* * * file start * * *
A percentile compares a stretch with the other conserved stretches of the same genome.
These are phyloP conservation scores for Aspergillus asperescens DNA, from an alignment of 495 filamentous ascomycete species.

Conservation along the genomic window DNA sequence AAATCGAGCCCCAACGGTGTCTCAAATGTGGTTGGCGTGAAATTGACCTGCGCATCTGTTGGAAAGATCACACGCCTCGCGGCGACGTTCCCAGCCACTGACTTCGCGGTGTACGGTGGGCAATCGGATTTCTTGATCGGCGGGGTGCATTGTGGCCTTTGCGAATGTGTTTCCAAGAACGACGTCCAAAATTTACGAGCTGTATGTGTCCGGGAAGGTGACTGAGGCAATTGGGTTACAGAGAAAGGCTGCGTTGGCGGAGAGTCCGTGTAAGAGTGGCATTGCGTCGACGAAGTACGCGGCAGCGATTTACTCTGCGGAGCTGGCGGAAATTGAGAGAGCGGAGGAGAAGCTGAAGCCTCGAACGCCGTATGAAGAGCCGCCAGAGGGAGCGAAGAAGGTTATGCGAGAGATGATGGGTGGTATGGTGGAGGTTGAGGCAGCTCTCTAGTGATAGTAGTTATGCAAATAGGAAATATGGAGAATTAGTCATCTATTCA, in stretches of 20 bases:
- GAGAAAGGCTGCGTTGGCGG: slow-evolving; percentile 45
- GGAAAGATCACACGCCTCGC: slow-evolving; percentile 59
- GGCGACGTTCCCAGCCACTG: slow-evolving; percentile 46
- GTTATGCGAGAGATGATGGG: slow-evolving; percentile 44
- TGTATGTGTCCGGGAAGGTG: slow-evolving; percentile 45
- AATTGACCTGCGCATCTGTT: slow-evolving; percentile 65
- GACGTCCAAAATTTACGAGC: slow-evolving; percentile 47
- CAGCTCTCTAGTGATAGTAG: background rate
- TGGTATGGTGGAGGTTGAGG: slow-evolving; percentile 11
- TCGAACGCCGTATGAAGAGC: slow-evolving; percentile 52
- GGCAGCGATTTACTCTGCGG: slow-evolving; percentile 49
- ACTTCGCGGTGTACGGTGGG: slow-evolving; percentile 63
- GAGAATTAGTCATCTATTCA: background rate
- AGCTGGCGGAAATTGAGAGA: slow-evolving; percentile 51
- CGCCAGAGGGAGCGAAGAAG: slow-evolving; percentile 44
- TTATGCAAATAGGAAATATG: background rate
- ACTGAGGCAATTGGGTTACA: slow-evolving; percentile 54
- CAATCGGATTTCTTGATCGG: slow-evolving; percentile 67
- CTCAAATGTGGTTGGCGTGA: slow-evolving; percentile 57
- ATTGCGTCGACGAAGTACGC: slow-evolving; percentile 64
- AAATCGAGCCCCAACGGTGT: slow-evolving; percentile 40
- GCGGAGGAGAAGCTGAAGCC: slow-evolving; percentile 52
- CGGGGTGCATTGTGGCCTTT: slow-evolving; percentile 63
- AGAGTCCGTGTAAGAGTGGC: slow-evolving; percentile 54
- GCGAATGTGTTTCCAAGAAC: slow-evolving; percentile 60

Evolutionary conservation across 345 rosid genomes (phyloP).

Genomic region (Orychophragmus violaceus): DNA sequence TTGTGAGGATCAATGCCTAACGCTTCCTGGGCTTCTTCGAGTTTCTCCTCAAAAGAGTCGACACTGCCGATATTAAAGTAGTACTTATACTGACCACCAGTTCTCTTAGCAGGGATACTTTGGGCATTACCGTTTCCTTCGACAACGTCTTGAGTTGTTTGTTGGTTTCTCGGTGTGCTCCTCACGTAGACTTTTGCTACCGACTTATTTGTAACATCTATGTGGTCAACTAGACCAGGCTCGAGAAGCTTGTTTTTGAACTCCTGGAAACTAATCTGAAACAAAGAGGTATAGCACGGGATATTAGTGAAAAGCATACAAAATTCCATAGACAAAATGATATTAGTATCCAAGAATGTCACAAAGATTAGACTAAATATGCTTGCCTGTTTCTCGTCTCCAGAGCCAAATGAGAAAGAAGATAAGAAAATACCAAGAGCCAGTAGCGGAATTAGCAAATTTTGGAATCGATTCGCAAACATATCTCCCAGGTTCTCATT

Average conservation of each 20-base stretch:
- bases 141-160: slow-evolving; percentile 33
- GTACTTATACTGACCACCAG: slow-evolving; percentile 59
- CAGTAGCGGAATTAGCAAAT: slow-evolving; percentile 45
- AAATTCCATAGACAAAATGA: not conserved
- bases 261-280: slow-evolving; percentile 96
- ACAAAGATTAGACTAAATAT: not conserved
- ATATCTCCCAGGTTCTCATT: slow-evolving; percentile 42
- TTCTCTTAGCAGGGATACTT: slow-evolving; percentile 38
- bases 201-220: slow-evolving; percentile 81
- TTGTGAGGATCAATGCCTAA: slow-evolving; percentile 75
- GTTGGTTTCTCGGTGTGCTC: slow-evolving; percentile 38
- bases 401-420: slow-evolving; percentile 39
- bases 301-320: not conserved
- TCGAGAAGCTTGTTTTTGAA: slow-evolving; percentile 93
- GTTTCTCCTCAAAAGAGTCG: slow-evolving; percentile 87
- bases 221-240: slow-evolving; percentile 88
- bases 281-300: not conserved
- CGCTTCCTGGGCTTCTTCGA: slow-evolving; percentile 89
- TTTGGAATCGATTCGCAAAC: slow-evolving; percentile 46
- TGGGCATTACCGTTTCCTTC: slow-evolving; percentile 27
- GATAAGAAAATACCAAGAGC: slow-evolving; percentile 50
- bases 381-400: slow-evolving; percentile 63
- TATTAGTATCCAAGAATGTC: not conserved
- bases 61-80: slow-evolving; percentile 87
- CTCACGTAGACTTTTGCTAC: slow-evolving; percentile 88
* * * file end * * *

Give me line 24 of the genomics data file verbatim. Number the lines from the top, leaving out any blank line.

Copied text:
- AAATCGAGCCCCAACGGTGT: slow-evolving; percentile 40